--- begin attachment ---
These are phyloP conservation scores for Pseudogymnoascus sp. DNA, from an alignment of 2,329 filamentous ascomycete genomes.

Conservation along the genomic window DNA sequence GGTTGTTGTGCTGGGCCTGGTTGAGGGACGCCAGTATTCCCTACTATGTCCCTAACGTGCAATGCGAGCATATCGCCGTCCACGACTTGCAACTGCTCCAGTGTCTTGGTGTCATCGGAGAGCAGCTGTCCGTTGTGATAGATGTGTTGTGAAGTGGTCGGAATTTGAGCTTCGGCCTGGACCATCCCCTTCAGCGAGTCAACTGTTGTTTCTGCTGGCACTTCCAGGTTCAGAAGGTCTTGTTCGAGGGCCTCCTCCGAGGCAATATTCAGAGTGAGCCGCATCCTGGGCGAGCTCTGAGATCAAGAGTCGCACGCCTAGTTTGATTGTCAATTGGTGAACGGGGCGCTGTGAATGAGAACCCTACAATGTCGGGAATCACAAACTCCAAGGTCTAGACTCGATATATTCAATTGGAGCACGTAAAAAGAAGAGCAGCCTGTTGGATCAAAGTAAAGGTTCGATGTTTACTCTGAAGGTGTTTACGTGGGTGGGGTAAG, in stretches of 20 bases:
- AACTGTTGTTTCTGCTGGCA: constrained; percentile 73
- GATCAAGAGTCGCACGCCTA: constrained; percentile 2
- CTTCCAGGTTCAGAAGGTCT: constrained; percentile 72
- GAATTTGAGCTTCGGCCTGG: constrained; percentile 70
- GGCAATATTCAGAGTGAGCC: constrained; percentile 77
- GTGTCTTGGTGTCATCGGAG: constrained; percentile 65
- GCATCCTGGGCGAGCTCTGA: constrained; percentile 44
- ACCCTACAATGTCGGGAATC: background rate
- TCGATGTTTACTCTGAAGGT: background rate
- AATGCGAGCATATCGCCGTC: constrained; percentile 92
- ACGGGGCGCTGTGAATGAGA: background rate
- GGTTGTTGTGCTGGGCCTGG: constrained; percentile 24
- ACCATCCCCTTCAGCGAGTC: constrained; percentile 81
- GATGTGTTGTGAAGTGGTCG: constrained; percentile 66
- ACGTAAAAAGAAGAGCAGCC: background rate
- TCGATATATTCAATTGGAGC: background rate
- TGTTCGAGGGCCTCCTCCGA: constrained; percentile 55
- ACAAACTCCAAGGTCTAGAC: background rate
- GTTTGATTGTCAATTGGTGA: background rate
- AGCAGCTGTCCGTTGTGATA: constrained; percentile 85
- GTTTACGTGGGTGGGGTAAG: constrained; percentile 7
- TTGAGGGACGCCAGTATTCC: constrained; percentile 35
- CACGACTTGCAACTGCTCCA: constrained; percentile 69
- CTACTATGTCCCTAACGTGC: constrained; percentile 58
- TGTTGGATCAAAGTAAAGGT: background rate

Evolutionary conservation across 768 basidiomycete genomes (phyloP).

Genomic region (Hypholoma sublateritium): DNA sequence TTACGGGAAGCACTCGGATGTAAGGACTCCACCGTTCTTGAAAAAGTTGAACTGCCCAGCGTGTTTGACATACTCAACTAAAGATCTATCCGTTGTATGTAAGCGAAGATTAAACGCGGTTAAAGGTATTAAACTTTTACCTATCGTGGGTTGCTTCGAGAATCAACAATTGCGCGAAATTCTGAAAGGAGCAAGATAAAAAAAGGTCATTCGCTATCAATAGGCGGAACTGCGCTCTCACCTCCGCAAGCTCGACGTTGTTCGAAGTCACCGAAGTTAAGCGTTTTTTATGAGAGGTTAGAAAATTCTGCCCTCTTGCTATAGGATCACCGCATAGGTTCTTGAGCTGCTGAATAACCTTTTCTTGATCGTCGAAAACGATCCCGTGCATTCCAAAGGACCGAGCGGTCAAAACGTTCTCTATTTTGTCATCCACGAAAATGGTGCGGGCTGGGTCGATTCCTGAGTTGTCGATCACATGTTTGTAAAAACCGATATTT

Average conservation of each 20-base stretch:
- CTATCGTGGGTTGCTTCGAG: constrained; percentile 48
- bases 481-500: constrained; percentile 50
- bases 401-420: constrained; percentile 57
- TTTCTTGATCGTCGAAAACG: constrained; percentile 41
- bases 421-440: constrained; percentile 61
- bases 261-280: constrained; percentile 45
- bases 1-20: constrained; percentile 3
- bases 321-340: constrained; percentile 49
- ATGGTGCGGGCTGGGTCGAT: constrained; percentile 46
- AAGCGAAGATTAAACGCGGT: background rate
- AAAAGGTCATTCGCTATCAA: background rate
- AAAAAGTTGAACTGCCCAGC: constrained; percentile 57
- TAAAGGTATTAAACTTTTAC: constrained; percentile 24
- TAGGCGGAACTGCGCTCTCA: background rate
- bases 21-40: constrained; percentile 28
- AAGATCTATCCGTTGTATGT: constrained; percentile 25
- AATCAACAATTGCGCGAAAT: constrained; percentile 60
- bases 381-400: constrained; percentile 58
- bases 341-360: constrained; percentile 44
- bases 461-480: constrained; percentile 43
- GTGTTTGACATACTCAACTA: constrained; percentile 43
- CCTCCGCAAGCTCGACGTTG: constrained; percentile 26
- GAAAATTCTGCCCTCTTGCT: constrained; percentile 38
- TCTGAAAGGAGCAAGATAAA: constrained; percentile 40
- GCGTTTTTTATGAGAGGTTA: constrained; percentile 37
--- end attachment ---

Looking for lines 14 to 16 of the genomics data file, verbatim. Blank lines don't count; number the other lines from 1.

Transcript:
- GGTTGTTGTGCTGGGCCTGG: constrained; percentile 24
- ACCATCCCCTTCAGCGAGTC: constrained; percentile 81
- GATGTGTTGTGAAGTGGTCG: constrained; percentile 66